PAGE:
Representatives from Barsuk T. L. Farm went to a familiar and proven source when shopping for racing prospects at the 2014 Keeneland September yearling sale and fortunately Virginia’s Audley Farm supplied consignor Brookdale Sales with just the type of colt the Russian agents were looking to buy.
In 1989, Tim Woolley headed to Delaware Park’s paddock sale with a modest bankroll and an eye toward launching his training career. Woolley had by then been freelancing as an exercise rider at Fair Hill Training Center and Delaware Park for two years, and one of his regular mounts was a 3-year-old filly named Shakin All Over in the barn of Patti Miller. When word came that the Florida-bred daughter of It’s Freezing and the Navajo mare Andthebeatgoeson had been consigned, Woolley thought the small but gritty filly would be a great first project.
“I didn’t believe it,” Buck Woodson said. “I couldn’t believe it.”
Even then, nearly 30 years past, doubt had no residence in Woodson’s West Virginia stable, the space long occupied by back-at-the-knees sensation Onion Juice. Race after marvelous race, the conformational misfit had outrun better-made rivals, winning stakes, stoking hope, assuring Woodson that certain gallant homebreds surmount odds far beyond the tote board.
They’ve been training horses forever – OK, it only feels like it – at Baltimore’s Pimlico Race Course. Training hours involve horses of every age, size, shape and era. Even steeplechasers. Old Hilltop used to card jump races, back when photos were black and white and the jumps were natural brush. Jump racing returned for a bit in more recent times – the track hosted the Joe Aitcheson Stakes two days before the Preakness for several years – then went away again.
Plunked down in the middle of the strip malls of suburban Baltimore is a place. This place is the Maryland State Fairgrounds. Home to conferences, cat shows, and yes, the state fair, I know it better as a racetrack and home of Fasig-Tipton Midlantic Thoroughbred sales.
Carol Holden and Sam Huff dreamed up the West Virginia Breeders Classics and – although I wish they added an apostrophe – created something wild and wonderful. Now 30 years old, it’s a night to be proud of West Virginia’s Thoroughbred industry.
It’s an oft-repeated scene. A caring, responsible breeder/owner walks into a field and points out a cherished, pensioned broodmare. She tells of how much the horse has meant to her family and her entire operation. These are the good stories; the happy endings.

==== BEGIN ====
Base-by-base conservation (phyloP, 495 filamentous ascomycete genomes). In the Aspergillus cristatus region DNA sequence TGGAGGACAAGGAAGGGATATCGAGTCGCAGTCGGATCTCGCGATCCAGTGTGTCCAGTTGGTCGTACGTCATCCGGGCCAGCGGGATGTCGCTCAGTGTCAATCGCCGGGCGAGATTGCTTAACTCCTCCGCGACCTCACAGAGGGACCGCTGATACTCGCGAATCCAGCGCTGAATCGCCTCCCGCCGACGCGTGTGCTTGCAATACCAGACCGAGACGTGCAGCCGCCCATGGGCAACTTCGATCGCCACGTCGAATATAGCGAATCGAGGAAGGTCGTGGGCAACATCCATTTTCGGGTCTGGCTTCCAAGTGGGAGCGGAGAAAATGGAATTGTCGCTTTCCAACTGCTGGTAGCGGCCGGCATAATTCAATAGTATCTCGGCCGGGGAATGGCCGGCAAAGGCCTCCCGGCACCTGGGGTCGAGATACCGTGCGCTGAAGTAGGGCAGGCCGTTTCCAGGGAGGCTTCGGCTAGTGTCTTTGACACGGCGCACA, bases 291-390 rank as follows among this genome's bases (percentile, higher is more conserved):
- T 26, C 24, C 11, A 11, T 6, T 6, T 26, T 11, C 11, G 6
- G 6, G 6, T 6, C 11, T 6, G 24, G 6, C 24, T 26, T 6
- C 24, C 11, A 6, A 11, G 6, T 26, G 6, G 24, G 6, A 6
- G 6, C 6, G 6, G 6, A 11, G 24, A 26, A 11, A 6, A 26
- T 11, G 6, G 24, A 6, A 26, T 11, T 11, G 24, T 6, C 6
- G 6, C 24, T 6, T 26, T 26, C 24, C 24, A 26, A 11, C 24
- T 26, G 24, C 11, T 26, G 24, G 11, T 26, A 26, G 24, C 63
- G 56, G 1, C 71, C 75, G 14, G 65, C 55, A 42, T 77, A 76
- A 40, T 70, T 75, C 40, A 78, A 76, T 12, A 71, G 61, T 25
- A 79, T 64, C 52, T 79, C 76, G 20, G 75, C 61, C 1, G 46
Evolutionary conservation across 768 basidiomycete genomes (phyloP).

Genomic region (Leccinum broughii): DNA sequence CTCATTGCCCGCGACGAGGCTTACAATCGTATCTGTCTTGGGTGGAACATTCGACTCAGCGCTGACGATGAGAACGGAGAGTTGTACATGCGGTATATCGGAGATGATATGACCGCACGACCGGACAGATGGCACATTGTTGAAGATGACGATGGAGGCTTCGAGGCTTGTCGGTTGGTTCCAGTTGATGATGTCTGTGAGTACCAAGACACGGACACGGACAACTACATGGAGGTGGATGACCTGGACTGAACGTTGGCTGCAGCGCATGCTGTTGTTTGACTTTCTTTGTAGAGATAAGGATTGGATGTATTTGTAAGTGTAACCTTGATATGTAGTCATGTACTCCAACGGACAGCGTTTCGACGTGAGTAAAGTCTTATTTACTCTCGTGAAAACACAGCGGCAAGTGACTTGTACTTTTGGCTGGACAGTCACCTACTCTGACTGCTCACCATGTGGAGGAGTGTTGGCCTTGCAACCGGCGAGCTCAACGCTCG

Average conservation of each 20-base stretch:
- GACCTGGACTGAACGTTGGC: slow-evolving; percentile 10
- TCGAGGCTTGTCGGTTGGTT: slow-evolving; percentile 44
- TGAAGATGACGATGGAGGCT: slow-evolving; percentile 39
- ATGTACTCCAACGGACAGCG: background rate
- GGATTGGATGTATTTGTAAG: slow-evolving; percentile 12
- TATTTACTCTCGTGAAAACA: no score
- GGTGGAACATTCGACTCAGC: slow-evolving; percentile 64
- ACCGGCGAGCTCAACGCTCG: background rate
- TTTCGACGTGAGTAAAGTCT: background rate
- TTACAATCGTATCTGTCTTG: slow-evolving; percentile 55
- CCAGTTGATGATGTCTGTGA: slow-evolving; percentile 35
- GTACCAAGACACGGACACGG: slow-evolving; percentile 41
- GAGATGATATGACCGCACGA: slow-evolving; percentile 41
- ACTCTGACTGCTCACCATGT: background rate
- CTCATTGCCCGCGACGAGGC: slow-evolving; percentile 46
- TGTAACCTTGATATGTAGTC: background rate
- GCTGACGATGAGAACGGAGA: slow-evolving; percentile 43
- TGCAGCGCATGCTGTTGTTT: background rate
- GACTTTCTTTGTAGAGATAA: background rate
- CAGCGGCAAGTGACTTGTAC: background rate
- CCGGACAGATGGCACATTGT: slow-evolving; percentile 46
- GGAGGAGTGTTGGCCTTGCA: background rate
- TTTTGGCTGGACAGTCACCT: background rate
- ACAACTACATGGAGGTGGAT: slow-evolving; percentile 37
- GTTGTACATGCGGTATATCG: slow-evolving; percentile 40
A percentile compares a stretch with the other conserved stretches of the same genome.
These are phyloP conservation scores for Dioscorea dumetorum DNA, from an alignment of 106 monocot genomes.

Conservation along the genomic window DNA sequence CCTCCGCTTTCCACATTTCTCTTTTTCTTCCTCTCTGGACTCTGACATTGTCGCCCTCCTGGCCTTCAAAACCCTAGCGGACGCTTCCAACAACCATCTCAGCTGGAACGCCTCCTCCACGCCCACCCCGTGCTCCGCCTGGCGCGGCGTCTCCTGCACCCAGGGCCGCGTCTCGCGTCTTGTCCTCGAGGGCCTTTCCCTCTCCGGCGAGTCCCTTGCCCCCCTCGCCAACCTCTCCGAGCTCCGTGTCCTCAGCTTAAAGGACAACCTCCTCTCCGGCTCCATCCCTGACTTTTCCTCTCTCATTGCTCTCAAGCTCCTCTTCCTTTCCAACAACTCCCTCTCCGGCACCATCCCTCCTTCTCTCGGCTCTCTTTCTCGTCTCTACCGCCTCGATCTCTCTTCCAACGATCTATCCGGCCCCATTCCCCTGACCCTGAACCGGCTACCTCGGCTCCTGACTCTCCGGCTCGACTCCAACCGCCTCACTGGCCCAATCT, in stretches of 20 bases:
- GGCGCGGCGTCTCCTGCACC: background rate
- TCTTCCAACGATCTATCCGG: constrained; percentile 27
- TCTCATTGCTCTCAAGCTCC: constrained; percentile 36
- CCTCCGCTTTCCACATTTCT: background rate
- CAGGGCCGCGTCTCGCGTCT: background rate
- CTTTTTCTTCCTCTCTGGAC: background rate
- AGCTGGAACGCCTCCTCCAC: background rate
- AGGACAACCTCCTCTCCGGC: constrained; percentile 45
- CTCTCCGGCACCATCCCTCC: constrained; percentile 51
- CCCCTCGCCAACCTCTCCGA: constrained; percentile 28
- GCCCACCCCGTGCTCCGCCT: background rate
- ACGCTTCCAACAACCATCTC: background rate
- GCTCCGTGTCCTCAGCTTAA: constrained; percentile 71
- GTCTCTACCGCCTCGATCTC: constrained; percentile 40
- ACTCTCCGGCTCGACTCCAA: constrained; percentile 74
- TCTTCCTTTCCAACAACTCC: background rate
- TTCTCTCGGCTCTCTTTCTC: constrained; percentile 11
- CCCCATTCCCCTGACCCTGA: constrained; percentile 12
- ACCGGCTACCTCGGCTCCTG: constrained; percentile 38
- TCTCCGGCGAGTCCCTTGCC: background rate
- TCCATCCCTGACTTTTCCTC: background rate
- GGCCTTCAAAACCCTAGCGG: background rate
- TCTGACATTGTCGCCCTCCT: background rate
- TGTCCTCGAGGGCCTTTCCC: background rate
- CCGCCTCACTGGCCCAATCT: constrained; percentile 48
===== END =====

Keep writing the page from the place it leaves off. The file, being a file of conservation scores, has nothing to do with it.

The million was for us anyway, not him. We wanted him to join McDynamo, Good Night Shirt and Lonesome Glory as the only American-based steeplechasers to reach $1 million in earnings. He really didn’t care.
A small procession of cars filed up the manicured lane at Renee Townsley’s Greystone Farm in Monkton, Md. Jack and Sheila Fisher emerged from their car. Sheila’s parents, Rufus and Sheila Williams, parked theirs a few feet away. Loaded with carrots, the group walked into Townsley’s so-clean-you-could-eat-off-the-floors barn.
Convey, a mare at the Safely Home division of Dark Hollow Farm in Upperco, Md., stops the camera of Lucas Richardson during a summer visit. Richardson, who turns 9 on Oct. 11, won a blue ribbon in the Maryland State Fair photo contest for the image – judged the best in the Animals (black and white) division for photographers under age 16.
Big Sky Country
Laurel Park does its best Montana impression as a runner heads back to the barn in August. Jim McCue photo.
The day after her 600th win, Maryland-based jockey Forest Boyce (right, aboard July 2015 Pensioner on Parade My Lord) leads out some Green Spring Valley Hounds pony camp riders June 20. Boyce was joined at the head of the group by Maryland Hunt Cup winner Liz McKnight.
Carol Fenwick photo
Ben’s Cat heads to the Pimlico paddock accompanied by his half-brothers Pair (left, Doug Leatherman aboard) and Hound (Kerry Hohlbein).Lydia A. Williams photo.
Hey, It's a Maryland-bred
Sister Keys showed off her day-old baby Purple Rain (in honor of Prince, of course) at Seven Dots Farm in Butler, Maryland. Anne Litz photo.
Hansel, who won the Preakness Stakes 25 years ago, enjoys a regal retirement at Lazy Lane Farms in Virginia. At 28, the Virginia-bred is the oldest North American classic winner. Champion 3-year-old of 1991, he won the Preakness and Belmont Stakes and earned more than $2.9 million for Lazy Lane and trainer Frankie Brothers. Douglas Lees photos
The New Castle County (Del.) Police Department's mounted patrol unit stands at attention at the funeral of Harford County Sheriff's Senior Deputy Patrick Dailey in February in Maryland.
Retired champion Declan's Moon enjoys a roll in the snow from the blizzard of 2016 at Maryland's Country Life Farm. Ellen B. Pons photo.
Training starts with the sun at Fair Hill Training Center, and all around the region. Kathee Rengert photo
The Last Gallop
The Last Gallop. Triple Crown winner and Horse of the Year American Pharoah enjoys his morning work at Keeneland before the Breeders’ Cup. Lydia A. Williams photo
Trainer Shug McGaughey’s exercise riders at Fair Hill Training Center are dressed for Halloween, but could pass for Santa’s elves too. The horses don’t seem to care. Kathee Rengert photo
Paris Vegas (right) and Gnostic head back to be unsaddled after a flat race at the Shawan Downs steeplechase meet Sept. 26. Trained by Elizabeth Voss, the Maryland-based stablemates finished first and third, respectively, for jockeys Jack Doyle and Gus Dahl. Lydia A. Williams photo.